Paying for laser cataract surgery requires knowing which insurance can help you. Here is a beginner’s guide on Medicare coverage for this procedure.
Did you know that your cataract risk increases every 10 years beginning at age 40? The National Eye Institute states about 50 million Americans will have cataracts by 2050.
Modern cataract surgery began in 1967. Laser cataract surgery became an option between 1995 and 1997.
You may wonder if Medicare pays for this surgery. Read the following guide to learn more.
Types of Surgery for Cataracts
Phacoemulsification is the “traditional” cataract surgery. The surgeon makes a small incision in the cornea and opens the capsule around the lens. Sound waves break up the cloudy lens and then the surgeon removes the pieces.
The surgeon replaces your damaged lens with an intraocular lens (IOL). Instead of stitches, a special self-sealing liquid closes the incision.
Laser Cataract Surgery
Laser procedures begin with a camera/ultrasound device mapping the eye surface. A computer receives this information. It tells the laser the precise size, depth, and location for incisions.
This makes the openings into the cornea and the capsule around the lens. The surgeon may also use laser-generated energy to soften the cataract. An ultrasound probe breaks up and removes the lens and inserts an IOL.
Cost of Surgery for Cataracts
The average cost for traditional cataract surgery is from $3,000 to $5,000 per eye. Laser cataract surgery costs about $4,000 to $6,000 per eye. This is the cost without any coverage by Medicare or private insurance.
Different Medicare Plans
“Original Medicare” includes Part A and B. This federal program offers traditional fee-for-service coverage.
If you’ve paid Social Security taxes and Medicare for at least 10 years, Part A is free. Part B has a monthly fee based on your income.
You must use Medicare-approved doctors and other treatment facilities. Medicare covers 80% of approved charges and you pay the remaining 20%. You will have a deductible for each enrollment period.
You have the option to choose Medicare Advantage, called Part C, which is a private plan. You may buy Part C in addition to Original Medicare. The Part B premium will still apply.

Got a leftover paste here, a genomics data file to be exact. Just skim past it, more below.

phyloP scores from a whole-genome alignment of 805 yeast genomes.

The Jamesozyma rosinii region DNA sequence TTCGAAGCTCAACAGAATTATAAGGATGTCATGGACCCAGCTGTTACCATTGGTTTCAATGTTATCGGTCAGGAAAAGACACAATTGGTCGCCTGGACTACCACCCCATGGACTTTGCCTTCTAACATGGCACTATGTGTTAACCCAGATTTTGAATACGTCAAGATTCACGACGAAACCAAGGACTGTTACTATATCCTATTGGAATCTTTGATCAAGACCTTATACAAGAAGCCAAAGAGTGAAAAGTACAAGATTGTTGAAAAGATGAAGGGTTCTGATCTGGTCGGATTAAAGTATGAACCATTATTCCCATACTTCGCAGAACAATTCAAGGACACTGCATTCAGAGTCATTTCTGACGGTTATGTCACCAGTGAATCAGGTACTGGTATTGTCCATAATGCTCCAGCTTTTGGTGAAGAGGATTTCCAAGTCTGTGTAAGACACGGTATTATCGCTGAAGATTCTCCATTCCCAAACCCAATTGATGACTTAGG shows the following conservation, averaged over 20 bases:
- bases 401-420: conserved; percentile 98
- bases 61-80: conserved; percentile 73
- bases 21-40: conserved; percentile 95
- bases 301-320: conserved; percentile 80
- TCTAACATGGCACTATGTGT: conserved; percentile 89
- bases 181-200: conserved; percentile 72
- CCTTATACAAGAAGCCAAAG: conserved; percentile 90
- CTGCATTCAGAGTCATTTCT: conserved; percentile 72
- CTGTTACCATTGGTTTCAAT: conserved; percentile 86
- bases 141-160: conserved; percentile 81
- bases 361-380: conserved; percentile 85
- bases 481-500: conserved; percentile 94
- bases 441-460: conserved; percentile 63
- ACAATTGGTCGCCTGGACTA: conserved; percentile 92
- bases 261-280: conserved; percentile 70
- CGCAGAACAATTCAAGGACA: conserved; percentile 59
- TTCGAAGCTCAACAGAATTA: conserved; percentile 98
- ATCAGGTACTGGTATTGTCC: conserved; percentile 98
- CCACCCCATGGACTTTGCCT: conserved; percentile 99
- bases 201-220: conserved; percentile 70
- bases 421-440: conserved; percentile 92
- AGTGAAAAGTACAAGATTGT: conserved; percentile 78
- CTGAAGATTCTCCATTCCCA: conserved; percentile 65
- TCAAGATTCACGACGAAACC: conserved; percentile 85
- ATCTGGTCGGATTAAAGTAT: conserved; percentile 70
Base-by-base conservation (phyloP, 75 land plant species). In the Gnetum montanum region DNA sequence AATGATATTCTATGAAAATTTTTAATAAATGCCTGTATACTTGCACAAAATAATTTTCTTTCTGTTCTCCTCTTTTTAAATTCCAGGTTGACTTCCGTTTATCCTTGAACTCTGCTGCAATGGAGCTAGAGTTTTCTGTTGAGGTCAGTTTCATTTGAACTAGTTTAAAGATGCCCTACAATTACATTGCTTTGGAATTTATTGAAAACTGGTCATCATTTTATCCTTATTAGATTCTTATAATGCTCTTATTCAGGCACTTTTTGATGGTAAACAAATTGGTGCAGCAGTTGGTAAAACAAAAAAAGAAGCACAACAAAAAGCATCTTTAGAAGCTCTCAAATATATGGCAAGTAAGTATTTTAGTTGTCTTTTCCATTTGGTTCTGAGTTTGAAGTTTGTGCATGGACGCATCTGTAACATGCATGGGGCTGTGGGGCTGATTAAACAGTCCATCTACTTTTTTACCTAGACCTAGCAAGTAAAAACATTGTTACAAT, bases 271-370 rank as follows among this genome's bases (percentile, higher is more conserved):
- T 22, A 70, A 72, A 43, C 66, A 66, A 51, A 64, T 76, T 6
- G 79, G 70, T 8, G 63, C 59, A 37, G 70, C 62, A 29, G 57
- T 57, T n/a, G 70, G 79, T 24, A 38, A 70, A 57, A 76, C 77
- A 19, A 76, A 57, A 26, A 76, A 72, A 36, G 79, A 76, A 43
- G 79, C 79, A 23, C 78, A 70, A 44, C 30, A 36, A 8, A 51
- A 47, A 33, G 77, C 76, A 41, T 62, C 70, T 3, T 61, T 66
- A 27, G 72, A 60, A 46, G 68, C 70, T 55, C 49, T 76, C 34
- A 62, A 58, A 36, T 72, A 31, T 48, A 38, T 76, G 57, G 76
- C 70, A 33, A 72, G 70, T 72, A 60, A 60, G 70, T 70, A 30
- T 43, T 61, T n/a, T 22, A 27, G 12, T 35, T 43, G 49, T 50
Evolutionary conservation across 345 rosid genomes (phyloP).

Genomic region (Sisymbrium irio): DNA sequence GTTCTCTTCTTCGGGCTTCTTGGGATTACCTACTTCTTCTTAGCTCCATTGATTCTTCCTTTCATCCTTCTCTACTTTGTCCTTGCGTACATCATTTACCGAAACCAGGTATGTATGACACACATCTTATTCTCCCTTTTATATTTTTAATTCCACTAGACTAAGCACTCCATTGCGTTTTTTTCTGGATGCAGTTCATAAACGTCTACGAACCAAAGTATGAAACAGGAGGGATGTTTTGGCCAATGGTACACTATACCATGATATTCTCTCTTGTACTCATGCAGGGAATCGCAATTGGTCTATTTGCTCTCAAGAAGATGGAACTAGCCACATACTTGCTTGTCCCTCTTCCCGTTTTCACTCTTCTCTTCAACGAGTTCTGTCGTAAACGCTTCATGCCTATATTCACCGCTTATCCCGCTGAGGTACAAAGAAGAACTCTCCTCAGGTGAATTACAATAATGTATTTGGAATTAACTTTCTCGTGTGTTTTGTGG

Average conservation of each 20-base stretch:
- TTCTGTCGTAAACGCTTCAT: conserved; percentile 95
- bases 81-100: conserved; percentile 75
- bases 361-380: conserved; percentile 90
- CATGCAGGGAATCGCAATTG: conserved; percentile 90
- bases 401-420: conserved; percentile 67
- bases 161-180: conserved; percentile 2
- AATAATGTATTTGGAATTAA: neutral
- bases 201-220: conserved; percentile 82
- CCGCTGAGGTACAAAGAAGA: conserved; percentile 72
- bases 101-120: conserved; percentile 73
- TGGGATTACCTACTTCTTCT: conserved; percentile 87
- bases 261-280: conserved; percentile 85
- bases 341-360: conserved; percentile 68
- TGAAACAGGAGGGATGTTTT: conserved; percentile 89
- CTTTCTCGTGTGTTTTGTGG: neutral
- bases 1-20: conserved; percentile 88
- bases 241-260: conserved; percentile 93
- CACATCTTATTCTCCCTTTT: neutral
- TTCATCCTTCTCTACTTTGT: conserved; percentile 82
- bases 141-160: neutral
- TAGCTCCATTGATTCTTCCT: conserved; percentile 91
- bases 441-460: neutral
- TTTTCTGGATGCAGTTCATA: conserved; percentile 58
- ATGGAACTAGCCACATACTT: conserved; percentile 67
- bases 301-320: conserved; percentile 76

Medicare Advantage Plans have different costs, restrictions, and rules.
Options for Insurance Coverage
There are several insurance options to help pay fees not covered by Medicare. These may include:
- Medicaid for those who qualify
- Medicare savings programs
- Group health coverage via your employer
- VA benefits
- TRICARE for Life
Another choice is to purchase a Medigap coverage plan. You may choose from 10 different plans named by letter codes from A to N. Each plan has its own rules and costs.
One common choice is Medicare Part D. This covers prescription medications.
Medicare Coverage for Laser Cataract Surgery
Medicare offers coverage for laser cataract surgery. Specific coverage depends on which Medicare plans you have and any pre-existing conditions.
The level of coverage varies based on where you have the procedure. Examples include a hospital, clinic, or surgery center. Medicare requires that the surgery be medically necessary.
Medicare covers laser-assisted cataract surgery for individuals with cataracts and astigmatism. During the cataract surgery, specific incisions in the cornea reshape it and correct astigmatism.
You may also choose laser surgery and have a toric or multifocal IOL inserted to correct astigmatism. If these conditions aren’t met, the surgeon can’t offer or bill for laser surgery.
Do You Want More Information About Medicare?
This article provided an overview of Medicare coverage for laser cataract surgery. It’s important to spend time researching all options before making a decision. Our site provides accurate, non-biased information about Medicare plans.